Author Topic: Did cavemen have 'busy' minds like ours?  (Read 17866 times)

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Offline Deerhunter21

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Re: Did cavemen have 'busy' minds like ours?
« Reply #15 on: February 18, 2020, 08:58:54 am »
Yeah, It didn't happen overnight. but some neanderthal that were separate from the others evolved to their conditions differently than the others since they had different conditions, slowly evolving into humans
Don't practice until you get it right. Practice until you can't get it wrong.

Russell - beginner

Offline Gimlis Ghost

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Re: Did cavemen have 'busy' minds like ours?
« Reply #16 on: July 31, 2021, 11:05:22 pm »
This is a very old thread but being a recent addition to this board almost every thread I find of interest is a very old one.

I had intended to study Anthropology at University and even bought the necessary textbooks, but when I went to sign up I found that they had pulled the course entirely due to supposed racism of the study materials. It was more a matter of phasing than anything else, they still used terms like "Sub races" back then, though this term was not what people thought it was. It was a classification denoting various population groups who had adapted to very different environments, such as Bushmen (Negrito), Oceanic Negroes, Pygmy, Maasai, etc.

Well that is not important to the question of the Neanderthal / Human connection, mainly since those were the pre DNA mapping days. Humans did not evolve from Neanderthal, both descended from earlier Hominids as separate branches. They were close enough to that root stock that in later generations they found they could interbreed.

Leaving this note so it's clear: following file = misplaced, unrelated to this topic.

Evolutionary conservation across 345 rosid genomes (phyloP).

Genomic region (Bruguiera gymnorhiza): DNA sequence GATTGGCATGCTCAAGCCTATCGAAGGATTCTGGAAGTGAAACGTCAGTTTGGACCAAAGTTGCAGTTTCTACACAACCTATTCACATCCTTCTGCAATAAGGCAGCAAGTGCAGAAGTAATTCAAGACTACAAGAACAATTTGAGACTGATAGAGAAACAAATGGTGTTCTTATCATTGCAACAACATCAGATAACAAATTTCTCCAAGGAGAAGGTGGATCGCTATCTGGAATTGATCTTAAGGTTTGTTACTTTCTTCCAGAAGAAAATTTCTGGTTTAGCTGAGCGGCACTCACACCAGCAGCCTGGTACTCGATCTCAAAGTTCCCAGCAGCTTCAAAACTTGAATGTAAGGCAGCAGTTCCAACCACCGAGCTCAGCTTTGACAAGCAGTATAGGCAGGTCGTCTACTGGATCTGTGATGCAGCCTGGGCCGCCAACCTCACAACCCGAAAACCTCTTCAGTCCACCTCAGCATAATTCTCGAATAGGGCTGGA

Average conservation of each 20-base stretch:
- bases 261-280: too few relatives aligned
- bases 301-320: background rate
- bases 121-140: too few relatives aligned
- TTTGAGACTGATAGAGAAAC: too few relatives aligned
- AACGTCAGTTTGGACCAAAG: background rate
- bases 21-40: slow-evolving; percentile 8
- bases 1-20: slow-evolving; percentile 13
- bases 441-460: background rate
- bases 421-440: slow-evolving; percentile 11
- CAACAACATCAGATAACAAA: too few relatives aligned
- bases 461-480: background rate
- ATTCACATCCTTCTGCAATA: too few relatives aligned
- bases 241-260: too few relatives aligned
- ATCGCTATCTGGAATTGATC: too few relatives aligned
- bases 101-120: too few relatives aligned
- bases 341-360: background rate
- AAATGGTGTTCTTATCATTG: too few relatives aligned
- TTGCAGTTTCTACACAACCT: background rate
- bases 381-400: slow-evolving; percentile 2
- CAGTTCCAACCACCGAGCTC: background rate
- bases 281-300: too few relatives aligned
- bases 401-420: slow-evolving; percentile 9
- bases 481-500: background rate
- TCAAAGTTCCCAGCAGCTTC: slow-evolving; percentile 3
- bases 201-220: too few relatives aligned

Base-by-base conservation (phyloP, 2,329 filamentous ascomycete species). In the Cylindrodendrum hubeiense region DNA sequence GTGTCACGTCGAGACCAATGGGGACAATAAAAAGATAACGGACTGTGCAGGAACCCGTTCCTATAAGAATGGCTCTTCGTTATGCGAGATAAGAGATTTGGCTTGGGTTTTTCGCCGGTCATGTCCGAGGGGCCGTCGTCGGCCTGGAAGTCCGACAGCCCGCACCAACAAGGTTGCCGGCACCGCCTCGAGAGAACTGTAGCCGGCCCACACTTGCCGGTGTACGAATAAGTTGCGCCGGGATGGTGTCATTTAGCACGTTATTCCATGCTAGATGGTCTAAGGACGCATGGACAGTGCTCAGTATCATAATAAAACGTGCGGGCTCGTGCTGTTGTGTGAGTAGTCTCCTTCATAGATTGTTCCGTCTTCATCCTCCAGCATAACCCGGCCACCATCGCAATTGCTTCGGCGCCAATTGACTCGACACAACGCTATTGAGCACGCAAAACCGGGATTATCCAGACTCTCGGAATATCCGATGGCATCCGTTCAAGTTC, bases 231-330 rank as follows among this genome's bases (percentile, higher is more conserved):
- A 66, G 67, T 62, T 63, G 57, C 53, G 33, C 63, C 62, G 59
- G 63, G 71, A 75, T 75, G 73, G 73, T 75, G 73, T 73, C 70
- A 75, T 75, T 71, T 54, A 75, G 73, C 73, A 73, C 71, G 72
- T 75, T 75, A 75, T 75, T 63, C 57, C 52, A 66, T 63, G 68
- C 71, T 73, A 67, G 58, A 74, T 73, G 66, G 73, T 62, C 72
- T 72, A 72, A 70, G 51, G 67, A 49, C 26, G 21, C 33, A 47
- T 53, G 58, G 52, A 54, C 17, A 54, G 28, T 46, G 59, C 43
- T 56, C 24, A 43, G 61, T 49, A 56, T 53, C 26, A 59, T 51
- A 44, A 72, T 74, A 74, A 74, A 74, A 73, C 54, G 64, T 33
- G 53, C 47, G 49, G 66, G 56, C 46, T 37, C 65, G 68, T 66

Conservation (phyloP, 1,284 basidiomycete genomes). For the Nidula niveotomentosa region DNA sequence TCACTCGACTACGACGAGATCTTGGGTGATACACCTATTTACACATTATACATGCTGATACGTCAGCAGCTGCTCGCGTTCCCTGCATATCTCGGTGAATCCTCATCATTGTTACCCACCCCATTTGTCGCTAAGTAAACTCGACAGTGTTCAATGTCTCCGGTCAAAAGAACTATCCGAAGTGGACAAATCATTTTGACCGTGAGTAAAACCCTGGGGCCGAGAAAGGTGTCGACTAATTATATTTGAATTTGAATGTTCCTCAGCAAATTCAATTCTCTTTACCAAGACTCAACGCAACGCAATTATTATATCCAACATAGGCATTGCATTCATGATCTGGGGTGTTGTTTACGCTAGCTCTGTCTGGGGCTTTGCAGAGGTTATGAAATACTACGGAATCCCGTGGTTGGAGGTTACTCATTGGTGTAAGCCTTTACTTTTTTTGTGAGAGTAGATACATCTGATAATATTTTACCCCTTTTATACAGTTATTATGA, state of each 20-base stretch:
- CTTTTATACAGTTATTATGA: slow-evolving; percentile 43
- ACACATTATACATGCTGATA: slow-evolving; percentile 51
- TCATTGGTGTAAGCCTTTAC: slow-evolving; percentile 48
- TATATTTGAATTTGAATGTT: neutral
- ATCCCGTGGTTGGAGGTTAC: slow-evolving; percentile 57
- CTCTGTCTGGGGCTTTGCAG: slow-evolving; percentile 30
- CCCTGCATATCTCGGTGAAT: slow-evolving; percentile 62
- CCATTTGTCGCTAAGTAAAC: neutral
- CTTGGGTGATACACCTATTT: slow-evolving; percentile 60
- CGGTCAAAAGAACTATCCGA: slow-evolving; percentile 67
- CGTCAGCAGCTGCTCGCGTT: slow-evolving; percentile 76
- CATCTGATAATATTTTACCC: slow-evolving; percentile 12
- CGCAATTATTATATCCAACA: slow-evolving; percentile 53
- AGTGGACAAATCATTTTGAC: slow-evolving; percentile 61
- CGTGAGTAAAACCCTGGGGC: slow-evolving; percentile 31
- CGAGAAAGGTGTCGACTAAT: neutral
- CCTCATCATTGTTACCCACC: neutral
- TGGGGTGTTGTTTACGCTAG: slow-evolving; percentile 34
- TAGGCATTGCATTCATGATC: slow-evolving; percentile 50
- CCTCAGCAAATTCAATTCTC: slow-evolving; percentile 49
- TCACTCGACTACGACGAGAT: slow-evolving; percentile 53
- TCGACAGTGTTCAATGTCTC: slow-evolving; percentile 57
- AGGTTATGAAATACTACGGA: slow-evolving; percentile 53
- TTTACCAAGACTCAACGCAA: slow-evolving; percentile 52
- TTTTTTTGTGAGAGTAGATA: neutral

The shape and size of the Neanderthal brain case suggests that they had a more active imagination and problem solving ability than early Humans, but they lacked advanced communication skills.

Interbreeding of Neanderthal and early Humans resulted in a vast improvement of the Human mind . Those Human hybrids now had more imagination and problem solving ability coupled with greater dexterity and ability to communicate complicated ideas.

I could go on but it would tread to close to subjects forbidden on this board.

Offline Yooper Bowyer

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Re: Did cavemen have 'busy' minds like ours?
« Reply #17 on: August 04, 2021, 08:47:06 pm »
I don't know if this adds to anything on the subject, but the classic definition of a human is a rational animal, so perhaps what people mean when they say human is actually homo sapien. 

To the question in the subject line, I think our fast paced world is very recent, people even a few hundred years ago seemed much more present to the moment than they are today.

Offline Gimlis Ghost

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Re: Did cavemen have 'busy' minds like ours?
« Reply #18 on: August 06, 2021, 12:53:17 pm »
I don't know if this adds to anything on the subject, but the classic definition of a human is a rational animal, so perhaps what people mean when they say human is actually homo sapien. 

To the question in the subject line, I think our fast paced world is very recent, people even a few hundred years ago seemed much more present to the moment than they are today.

I think communication skills are a major factor in the perceived superior state of modern rational thought processes. Nomenclature is vital to development of improvements of existing technology, since if one can not clearly express his thoughts on any subject there can be no meeting of the minds. The old saying "two heads are better than one" is very often true.

Boards like this are good illustrations of this. Members come here to discuss ways of doing things and to learn how others solved the problems they ran into.

It occurred to me that in ancient times a hunter may have wished to create a more efficient bow and remembered how when a friend tried to repair a cracked limb with animal glue and sinew how that limb became stiffer and had to be re-tillered. After some discussion with his friend he decided to try applying sinew wraps to both limbs and saw some improvement. Then figured out that sinew could be applied lengthwise to the back only and saw even more improvement. News spread by word of mouth and soon everyone in his tribe was doing it and coming up with tweaks of their own.

Probably a key phrase would be "you know if you tried this it might ...etc."

If the mind isn't stimulated it atrophies.